A teacher friend is already stressed–and the year is only half over. Her school is putting together digital portfolios for every student which will include representative work monthly in each subject. That means posters, math papers, art projects, tests, summatives must be scanned into the server and filed in each student’s digital portfolio. Not so bad if there are enough scanners and computers to get it done. Which there aren’t. My friend has to wait in line, squeeze this work into breaks, or stay late or come early to try to get her portion of the work done.
One $2.99 iPad/iPHone/Android app would take care of the problem. It’s called TurboScan. Using the iPad (or Smartphone) camera, you take one-three pictures of a single- or multi-page document, tweak it so it’s the way you want it, email it to wherever you need it or save it to the camera roll and transfer it that way. Instead of hours, she’d be done in minutes.
Here’s what you do. Open the app. Select either SureScan for documents or Camera for a picture (top of next image):
Follow the directions:
After the first picture, the app prompts you to attach more pages or click ‘done’. When you’re done, the app helps you adjust it for quality, then you send it out as an text message, email:
I will say, the word ‘scan’ is somewhat misleading. The app has two options: 1) take a picture that is saved to the camera roll, or 2) take three pictures of a document and the app merges them as a mash-up. Once the image is settled, you select lightness for ease of reading and decide where to publish it. Admittedly, the result isn’t as good as my flatbed scanner, but it’s always good enough. I’ve used it for legal documents like W9s and contractual agreements (with a signature) without a problem.
How to use it in your classroom:
Even without the requirement for digital portfolios, this is a useful app for teachers. Consider how much classwork is still done with pencil and paper–tests, posters, reports, pop quizzes. Simply scan these in, store them in the student digital portfolio, and never again worry about losing them. Think of the art teacher: Scan pictures of student work directly to the computer where it’s easily accessed by any stakeholder and preserved for eternity. Kind of a digital refrigerator.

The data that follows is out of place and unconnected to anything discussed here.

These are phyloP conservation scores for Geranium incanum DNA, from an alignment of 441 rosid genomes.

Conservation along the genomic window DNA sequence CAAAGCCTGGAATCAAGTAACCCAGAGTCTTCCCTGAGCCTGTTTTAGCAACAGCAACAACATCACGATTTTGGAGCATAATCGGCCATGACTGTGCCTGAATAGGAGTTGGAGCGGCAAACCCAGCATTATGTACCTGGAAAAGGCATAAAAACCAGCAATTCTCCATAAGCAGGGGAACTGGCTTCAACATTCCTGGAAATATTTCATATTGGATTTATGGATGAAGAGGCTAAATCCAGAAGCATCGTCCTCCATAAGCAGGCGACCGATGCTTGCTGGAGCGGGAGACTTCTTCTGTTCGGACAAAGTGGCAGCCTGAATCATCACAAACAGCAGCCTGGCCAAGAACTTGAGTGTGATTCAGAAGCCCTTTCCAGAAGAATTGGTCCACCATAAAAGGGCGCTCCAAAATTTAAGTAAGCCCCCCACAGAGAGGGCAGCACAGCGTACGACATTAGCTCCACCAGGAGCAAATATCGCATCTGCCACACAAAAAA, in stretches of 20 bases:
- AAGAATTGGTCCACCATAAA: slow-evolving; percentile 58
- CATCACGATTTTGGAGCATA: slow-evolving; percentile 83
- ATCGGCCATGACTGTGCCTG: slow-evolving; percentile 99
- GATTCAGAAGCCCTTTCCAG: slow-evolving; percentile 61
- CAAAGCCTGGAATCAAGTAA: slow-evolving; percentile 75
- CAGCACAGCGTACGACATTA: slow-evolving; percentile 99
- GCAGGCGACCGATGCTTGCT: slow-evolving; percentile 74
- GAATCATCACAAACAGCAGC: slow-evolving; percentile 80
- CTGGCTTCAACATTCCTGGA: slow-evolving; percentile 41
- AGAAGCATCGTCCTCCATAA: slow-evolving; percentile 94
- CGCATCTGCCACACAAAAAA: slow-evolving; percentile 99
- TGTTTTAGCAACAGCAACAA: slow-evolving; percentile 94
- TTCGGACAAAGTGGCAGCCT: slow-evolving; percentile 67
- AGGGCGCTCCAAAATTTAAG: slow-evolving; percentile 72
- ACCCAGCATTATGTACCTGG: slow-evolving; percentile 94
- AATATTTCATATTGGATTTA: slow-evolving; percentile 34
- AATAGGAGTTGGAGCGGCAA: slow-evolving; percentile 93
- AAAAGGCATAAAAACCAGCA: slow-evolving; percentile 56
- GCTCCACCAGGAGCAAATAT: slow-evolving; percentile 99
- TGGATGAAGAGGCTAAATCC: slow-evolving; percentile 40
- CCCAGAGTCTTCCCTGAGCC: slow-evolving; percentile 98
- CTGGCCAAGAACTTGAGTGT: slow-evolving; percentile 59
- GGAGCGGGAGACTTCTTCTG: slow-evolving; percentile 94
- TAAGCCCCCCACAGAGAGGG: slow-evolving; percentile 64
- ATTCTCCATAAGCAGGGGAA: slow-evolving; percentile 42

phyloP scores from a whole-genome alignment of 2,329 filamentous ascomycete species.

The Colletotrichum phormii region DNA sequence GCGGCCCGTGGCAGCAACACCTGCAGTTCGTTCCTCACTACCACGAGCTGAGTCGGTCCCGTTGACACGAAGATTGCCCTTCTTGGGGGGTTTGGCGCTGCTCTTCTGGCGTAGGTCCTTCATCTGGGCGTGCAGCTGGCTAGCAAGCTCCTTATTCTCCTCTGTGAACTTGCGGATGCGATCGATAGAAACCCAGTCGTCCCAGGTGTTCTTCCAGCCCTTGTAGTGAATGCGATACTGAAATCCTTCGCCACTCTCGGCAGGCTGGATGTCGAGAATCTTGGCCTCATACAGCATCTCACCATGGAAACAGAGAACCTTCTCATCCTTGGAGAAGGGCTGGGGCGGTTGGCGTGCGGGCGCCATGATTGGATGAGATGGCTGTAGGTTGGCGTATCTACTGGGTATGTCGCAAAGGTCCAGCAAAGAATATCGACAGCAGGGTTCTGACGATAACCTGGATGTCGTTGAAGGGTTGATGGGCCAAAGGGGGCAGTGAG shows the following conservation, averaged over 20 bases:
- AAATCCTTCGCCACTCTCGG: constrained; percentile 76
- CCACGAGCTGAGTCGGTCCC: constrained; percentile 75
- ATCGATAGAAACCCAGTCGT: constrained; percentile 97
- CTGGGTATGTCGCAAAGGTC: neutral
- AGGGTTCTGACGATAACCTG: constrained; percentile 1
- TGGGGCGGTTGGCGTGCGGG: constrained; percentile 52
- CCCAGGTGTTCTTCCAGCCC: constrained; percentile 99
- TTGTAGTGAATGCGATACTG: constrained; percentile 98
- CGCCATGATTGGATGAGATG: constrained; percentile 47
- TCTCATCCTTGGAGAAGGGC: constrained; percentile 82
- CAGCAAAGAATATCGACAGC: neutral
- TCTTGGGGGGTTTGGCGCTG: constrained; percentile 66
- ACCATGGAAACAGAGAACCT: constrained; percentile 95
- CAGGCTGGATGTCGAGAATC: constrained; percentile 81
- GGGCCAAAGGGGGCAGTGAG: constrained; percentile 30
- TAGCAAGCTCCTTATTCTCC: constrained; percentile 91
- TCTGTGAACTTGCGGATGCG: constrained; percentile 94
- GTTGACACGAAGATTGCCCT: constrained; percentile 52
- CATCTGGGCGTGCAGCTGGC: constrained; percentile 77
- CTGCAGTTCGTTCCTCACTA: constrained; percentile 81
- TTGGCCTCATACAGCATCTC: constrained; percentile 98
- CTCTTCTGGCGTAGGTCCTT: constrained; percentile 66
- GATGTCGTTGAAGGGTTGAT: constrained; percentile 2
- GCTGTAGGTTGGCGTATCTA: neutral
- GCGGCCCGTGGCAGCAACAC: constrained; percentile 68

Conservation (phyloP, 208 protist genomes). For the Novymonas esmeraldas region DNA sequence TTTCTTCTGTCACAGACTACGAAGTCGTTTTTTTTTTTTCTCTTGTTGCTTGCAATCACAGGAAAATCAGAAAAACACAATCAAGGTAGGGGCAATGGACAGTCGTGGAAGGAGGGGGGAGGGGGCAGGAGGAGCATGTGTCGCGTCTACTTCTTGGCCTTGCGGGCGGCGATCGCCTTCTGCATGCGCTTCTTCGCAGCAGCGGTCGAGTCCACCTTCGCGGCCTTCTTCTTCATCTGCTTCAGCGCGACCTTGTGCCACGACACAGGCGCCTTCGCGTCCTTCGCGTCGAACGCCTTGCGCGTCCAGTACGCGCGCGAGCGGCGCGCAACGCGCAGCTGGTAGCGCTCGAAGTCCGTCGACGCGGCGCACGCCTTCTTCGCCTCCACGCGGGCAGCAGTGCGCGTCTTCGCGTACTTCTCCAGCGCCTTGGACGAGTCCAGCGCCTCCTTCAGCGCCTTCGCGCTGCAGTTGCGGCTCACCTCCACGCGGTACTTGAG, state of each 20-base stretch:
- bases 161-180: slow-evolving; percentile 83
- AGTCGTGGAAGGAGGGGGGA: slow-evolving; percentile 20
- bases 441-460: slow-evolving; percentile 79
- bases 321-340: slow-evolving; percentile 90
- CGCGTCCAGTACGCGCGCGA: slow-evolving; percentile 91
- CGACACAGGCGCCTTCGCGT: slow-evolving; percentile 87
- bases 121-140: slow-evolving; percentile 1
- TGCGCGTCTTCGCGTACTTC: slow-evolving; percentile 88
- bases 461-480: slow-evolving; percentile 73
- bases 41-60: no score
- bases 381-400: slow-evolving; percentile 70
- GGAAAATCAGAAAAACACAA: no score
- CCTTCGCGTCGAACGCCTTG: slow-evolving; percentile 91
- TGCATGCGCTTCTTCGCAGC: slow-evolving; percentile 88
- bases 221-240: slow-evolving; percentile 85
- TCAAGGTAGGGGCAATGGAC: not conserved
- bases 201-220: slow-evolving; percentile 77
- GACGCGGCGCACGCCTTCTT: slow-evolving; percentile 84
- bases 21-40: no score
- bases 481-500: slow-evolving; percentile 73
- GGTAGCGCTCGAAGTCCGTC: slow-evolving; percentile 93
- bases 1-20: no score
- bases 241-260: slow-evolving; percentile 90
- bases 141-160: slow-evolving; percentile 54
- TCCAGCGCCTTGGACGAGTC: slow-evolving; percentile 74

Good idea: Assign this task to students. Make it their responsibility to scan their work into their digital portfolio with the class iPad. They’ll think that’s fun while you’d see it as hours added to your day.
One change I would make: While TurboScan is easy to learn, getting an authentic-looking image takes some effort and maybe a few retakes. I’d like an auto-focus widget, similar to what cameras have because no one can hold a camera steady for more than a nanosecond.
Overall: TurboScan is a huge plus in every classroom. It turns any student work into a digital document (even audio recordings), which means it can be available online, in class blogs and websites, or emailed and texted to stakeholders.
More classroom management apps:
Jacqui Murray has been teaching K-8 technology for 15 years. She is the editor/author of dozens of tech ed resources including a K-8 technology curriculum, K-8 keyboard curriculum, K-8 Digital Citizenship curriculum, and dozens of books on how to integrate technology into education. She is webmaster for six blogs, CSG Master Teacher, an Amazon Vine Voice book reviewer, Editorial Review Board member for Journal for Computing Teachers, CAEP reviewer, CSTA presentation reviewer, freelance journalist on tech ed topics, a tech ed columnist for Examiner.com, and a weekly contributor to TeachHUB. You can find her resources at Structured Learning.
Jacqui Murray is the author of the popular Building a Midshipman, the story of her daughter’s journey from high school to United States Naval Academy, and the thriller, To Hunt a Sub. She is also the author/editor of over a hundred books on integrating tech into education, adjunct professor of technology in education, webmaster for four blogs, an Amazon Vine Voice book reviewer, a columnist for TeachHUB, monthly contributor to Today’s Author and a freelance journalist on tech ed topics. You can find her books at her publisher’s website, Structured Learning. The sequel to To Hunt a Sub, Twenty-four Days, will be out this summer. Jacqui Murray has been teaching K-8 technology for 15 years. She is the editor/author of over a hundred tech ed resources including a K-8 technology curriculum, K-8 keyboard curriculum, K-8 Digital Citizenship curriculum. She is an adjunct professor in tech ed, CSG Master Teacher, webmaster for four blogs, an Amazon Vine Voice book reviewer, Editorial Review Board member for Journal for Computing Teachers, CAEP reviewer, CSTA presentation reviewer, freelance journalist on tech ed topics, and a weekly contributor to TeachHUB. You can find her resources at Structured Learning.